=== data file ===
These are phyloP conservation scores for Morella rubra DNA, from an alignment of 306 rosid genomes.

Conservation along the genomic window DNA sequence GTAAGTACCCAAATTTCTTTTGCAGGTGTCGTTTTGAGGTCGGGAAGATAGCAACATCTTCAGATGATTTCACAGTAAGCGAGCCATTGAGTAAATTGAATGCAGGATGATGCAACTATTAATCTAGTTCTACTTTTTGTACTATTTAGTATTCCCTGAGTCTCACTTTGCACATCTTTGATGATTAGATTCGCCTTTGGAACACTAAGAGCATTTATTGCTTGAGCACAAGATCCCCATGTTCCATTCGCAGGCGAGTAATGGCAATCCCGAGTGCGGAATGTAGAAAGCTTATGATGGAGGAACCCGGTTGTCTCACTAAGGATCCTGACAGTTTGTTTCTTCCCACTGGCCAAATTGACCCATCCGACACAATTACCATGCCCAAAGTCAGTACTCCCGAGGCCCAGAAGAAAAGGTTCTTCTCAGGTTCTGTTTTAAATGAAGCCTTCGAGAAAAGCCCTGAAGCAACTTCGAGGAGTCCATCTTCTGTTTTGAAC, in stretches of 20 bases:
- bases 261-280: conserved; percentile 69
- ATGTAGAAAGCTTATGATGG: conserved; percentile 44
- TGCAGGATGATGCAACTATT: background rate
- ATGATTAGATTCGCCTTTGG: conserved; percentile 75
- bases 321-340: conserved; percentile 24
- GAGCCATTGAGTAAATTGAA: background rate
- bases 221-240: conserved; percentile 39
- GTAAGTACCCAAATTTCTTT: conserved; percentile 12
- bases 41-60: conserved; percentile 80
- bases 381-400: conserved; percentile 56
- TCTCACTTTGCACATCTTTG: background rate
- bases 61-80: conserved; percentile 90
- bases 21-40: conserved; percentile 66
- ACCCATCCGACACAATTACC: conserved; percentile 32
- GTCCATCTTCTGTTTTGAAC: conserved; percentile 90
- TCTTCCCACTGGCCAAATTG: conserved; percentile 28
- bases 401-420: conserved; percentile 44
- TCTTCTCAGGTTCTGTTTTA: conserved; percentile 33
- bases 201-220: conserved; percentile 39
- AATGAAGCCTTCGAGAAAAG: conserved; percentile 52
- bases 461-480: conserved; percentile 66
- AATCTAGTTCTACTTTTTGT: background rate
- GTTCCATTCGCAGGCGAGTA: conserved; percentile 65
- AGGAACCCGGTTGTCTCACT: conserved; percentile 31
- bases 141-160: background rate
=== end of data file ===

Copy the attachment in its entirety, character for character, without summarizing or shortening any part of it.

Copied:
These are phyloP conservation scores for Morella rubra DNA, from an alignment of 306 rosid genomes.

Conservation along the genomic window DNA sequence GTAAGTACCCAAATTTCTTTTGCAGGTGTCGTTTTGAGGTCGGGAAGATAGCAACATCTTCAGATGATTTCACAGTAAGCGAGCCATTGAGTAAATTGAATGCAGGATGATGCAACTATTAATCTAGTTCTACTTTTTGTACTATTTAGTATTCCCTGAGTCTCACTTTGCACATCTTTGATGATTAGATTCGCCTTTGGAACACTAAGAGCATTTATTGCTTGAGCACAAGATCCCCATGTTCCATTCGCAGGCGAGTAATGGCAATCCCGAGTGCGGAATGTAGAAAGCTTATGATGGAGGAACCCGGTTGTCTCACTAAGGATCCTGACAGTTTGTTTCTTCCCACTGGCCAAATTGACCCATCCGACACAATTACCATGCCCAAAGTCAGTACTCCCGAGGCCCAGAAGAAAAGGTTCTTCTCAGGTTCTGTTTTAAATGAAGCCTTCGAGAAAAGCCCTGAAGCAACTTCGAGGAGTCCATCTTCTGTTTTGAAC, in stretches of 20 bases:
- bases 261-280: conserved; percentile 69
- ATGTAGAAAGCTTATGATGG: conserved; percentile 44
- TGCAGGATGATGCAACTATT: background rate
- ATGATTAGATTCGCCTTTGG: conserved; percentile 75
- bases 321-340: conserved; percentile 24
- GAGCCATTGAGTAAATTGAA: background rate
- bases 221-240: conserved; percentile 39
- GTAAGTACCCAAATTTCTTT: conserved; percentile 12
- bases 41-60: conserved; percentile 80
- bases 381-400: conserved; percentile 56
- TCTCACTTTGCACATCTTTG: background rate
- bases 61-80: conserved; percentile 90
- bases 21-40: conserved; percentile 66
- ACCCATCCGACACAATTACC: conserved; percentile 32
- GTCCATCTTCTGTTTTGAAC: conserved; percentile 90
- TCTTCCCACTGGCCAAATTG: conserved; percentile 28
- bases 401-420: conserved; percentile 44
- TCTTCTCAGGTTCTGTTTTA: conserved; percentile 33
- bases 201-220: conserved; percentile 39
- AATGAAGCCTTCGAGAAAAG: conserved; percentile 52
- bases 461-480: conserved; percentile 66
- AATCTAGTTCTACTTTTTGT: background rate
- GTTCCATTCGCAGGCGAGTA: conserved; percentile 65
- AGGAACCCGGTTGTCTCACT: conserved; percentile 31
- bases 141-160: background rate